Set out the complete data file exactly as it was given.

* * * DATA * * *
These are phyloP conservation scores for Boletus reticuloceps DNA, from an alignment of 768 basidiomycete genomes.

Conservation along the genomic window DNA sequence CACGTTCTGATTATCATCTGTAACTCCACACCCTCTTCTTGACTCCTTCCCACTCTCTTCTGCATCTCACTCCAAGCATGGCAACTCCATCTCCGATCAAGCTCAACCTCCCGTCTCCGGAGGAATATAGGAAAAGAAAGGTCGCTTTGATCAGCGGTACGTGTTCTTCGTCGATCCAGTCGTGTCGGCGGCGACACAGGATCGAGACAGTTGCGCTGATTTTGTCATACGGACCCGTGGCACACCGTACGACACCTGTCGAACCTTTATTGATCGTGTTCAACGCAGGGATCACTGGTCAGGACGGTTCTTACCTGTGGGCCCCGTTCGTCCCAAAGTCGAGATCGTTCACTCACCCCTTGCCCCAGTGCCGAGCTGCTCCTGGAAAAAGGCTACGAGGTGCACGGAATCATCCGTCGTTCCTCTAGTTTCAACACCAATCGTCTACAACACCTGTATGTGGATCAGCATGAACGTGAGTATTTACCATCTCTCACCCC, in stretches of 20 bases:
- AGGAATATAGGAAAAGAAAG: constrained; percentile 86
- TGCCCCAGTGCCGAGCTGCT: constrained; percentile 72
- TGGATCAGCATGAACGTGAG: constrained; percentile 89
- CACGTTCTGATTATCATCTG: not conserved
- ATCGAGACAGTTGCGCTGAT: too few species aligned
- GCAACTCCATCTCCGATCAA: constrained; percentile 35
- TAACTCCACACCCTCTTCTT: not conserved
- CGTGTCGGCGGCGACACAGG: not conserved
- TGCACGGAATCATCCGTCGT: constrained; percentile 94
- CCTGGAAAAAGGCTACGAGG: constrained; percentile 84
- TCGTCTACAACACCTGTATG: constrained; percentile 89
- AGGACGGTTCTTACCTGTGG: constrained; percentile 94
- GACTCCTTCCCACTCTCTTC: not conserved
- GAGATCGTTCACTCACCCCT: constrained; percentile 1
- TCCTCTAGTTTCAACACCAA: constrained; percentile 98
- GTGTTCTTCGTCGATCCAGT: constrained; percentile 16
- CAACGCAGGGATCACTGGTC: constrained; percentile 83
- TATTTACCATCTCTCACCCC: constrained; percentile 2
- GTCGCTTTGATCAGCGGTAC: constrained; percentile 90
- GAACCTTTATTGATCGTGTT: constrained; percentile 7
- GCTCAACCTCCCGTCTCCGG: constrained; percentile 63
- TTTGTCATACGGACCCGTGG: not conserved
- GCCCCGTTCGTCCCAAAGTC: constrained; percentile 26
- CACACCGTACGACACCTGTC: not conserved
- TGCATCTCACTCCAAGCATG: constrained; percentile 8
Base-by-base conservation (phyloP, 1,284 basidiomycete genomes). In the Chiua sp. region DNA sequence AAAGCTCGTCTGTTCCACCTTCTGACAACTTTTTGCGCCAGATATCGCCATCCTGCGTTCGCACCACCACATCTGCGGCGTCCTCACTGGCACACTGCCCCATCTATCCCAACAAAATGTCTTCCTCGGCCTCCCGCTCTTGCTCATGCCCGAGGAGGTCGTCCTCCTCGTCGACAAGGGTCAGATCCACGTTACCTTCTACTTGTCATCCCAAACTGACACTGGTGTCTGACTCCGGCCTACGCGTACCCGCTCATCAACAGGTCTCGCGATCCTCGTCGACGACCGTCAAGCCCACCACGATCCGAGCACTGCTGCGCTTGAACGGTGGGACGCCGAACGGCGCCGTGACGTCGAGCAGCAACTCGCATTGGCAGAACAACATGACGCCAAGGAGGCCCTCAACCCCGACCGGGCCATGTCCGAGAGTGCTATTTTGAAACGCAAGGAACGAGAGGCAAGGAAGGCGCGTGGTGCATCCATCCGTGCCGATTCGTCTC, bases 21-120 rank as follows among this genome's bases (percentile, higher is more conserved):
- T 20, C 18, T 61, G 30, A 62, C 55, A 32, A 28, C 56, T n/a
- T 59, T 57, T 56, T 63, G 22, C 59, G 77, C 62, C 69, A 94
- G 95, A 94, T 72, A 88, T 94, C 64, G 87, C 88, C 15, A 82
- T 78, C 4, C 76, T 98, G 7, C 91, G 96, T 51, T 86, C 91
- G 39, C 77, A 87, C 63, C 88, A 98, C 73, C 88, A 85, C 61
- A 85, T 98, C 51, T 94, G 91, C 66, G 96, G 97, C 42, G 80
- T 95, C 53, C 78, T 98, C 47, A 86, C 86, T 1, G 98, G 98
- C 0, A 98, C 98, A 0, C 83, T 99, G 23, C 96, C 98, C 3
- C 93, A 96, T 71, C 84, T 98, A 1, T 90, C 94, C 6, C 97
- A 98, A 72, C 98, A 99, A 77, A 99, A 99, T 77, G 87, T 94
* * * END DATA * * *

These are phyloP conservation scores for Boletus reticuloceps DNA, from an alignment of 768 basidiomycete genomes.

Conservation along the genomic window DNA sequence CACGTTCTGATTATCATCTGTAACTCCACACCCTCTTCTTGACTCCTTCCCACTCTCTTCTGCATCTCACTCCAAGCATGGCAACTCCATCTCCGATCAAGCTCAACCTCCCGTCTCCGGAGGAATATAGGAAAAGAAAGGTCGCTTTGATCAGCGGTACGTGTTCTTCGTCGATCCAGTCGTGTCGGCGGCGACACAGGATCGAGACAGTTGCGCTGATTTTGTCATACGGACCCGTGGCACACCGTACGACACCTGTCGAACCTTTATTGATCGTGTTCAACGCAGGGATCACTGGTCAGGACGGTTCTTACCTGTGGGCCCCGTTCGTCCCAAAGTCGAGATCGTTCACTCACCCCTTGCCCCAGTGCCGAGCTGCTCCTGGAAAAAGGCTACGAGGTGCACGGAATCATCCGTCGTTCCTCTAGTTTCAACACCAATCGTCTACAACACCTGTATGTGGATCAGCATGAACGTGAGTATTTACCATCTCTCACCCC, in stretches of 20 bases:
- AGGAATATAGGAAAAGAAAG: constrained; percentile 86
- TGCCCCAGTGCCGAGCTGCT: constrained; percentile 72
- TGGATCAGCATGAACGTGAG: constrained; percentile 89
- CACGTTCTGATTATCATCTG: not conserved
- ATCGAGACAGTTGCGCTGAT: too few species aligned
- GCAACTCCATCTCCGATCAA: constrained; percentile 35
- TAACTCCACACCCTCTTCTT: not conserved
- CGTGTCGGCGGCGACACAGG: not conserved
- TGCACGGAATCATCCGTCGT: constrained; percentile 94
- CCTGGAAAAAGGCTACGAGG: constrained; percentile 84
- TCGTCTACAACACCTGTATG: constrained; percentile 89
- AGGACGGTTCTTACCTGTGG: constrained; percentile 94
- GACTCCTTCCCACTCTCTTC: not conserved
- GAGATCGTTCACTCACCCCT: constrained; percentile 1
- TCCTCTAGTTTCAACACCAA: constrained; percentile 98
- GTGTTCTTCGTCGATCCAGT: constrained; percentile 16
- CAACGCAGGGATCACTGGTC: constrained; percentile 83
- TATTTACCATCTCTCACCCC: constrained; percentile 2
- GTCGCTTTGATCAGCGGTAC: constrained; percentile 90
- GAACCTTTATTGATCGTGTT: constrained; percentile 7
- GCTCAACCTCCCGTCTCCGG: constrained; percentile 63
- TTTGTCATACGGACCCGTGG: not conserved
- GCCCCGTTCGTCCCAAAGTC: constrained; percentile 26
- CACACCGTACGACACCTGTC: not conserved
- TGCATCTCACTCCAAGCATG: constrained; percentile 8
Base-by-base conservation (phyloP, 1,284 basidiomycete genomes). In the Chiua sp. region DNA sequence AAAGCTCGTCTGTTCCACCTTCTGACAACTTTTTGCGCCAGATATCGCCATCCTGCGTTCGCACCACCACATCTGCGGCGTCCTCACTGGCACACTGCCCCATCTATCCCAACAAAATGTCTTCCTCGGCCTCCCGCTCTTGCTCATGCCCGAGGAGGTCGTCCTCCTCGTCGACAAGGGTCAGATCCACGTTACCTTCTACTTGTCATCCCAAACTGACACTGGTGTCTGACTCCGGCCTACGCGTACCCGCTCATCAACAGGTCTCGCGATCCTCGTCGACGACCGTCAAGCCCACCACGATCCGAGCACTGCTGCGCTTGAACGGTGGGACGCCGAACGGCGCCGTGACGTCGAGCAGCAACTCGCATTGGCAGAACAACATGACGCCAAGGAGGCCCTCAACCCCGACCGGGCCATGTCCGAGAGTGCTATTTTGAAACGCAAGGAACGAGAGGCAAGGAAGGCGCGTGGTGCATCCATCCGTGCCGATTCGTCTC, bases 21-120 rank as follows among this genome's bases (percentile, higher is more conserved):
- T 20, C 18, T 61, G 30, A 62, C 55, A 32, A 28, C 56, T n/a
- T 59, T 57, T 56, T 63, G 22, C 59, G 77, C 62, C 69, A 94
- G 95, A 94, T 72, A 88, T 94, C 64, G 87, C 88, C 15, A 82
- T 78, C 4, C 76, T 98, G 7, C 91, G 96, T 51, T 86, C 91
- G 39, C 77, A 87, C 63, C 88, A 98, C 73, C 88, A 85, C 61
- A 85, T 98, C 51, T 94, G 91, C 66, G 96, G 97, C 42, G 80
- T 95, C 53, C 78, T 98, C 47, A 86, C 86, T 1, G 98, G 98
- C 0, A 98, C 98, A 0, C 83, T 99, G 23, C 96, C 98, C 3
- C 93, A 96, T 71, C 84, T 98, A 1, T 90, C 94, C 6, C 97
- A 98, A 72, C 98, A 99, A 77, A 99, A 99, T 77, G 87, T 94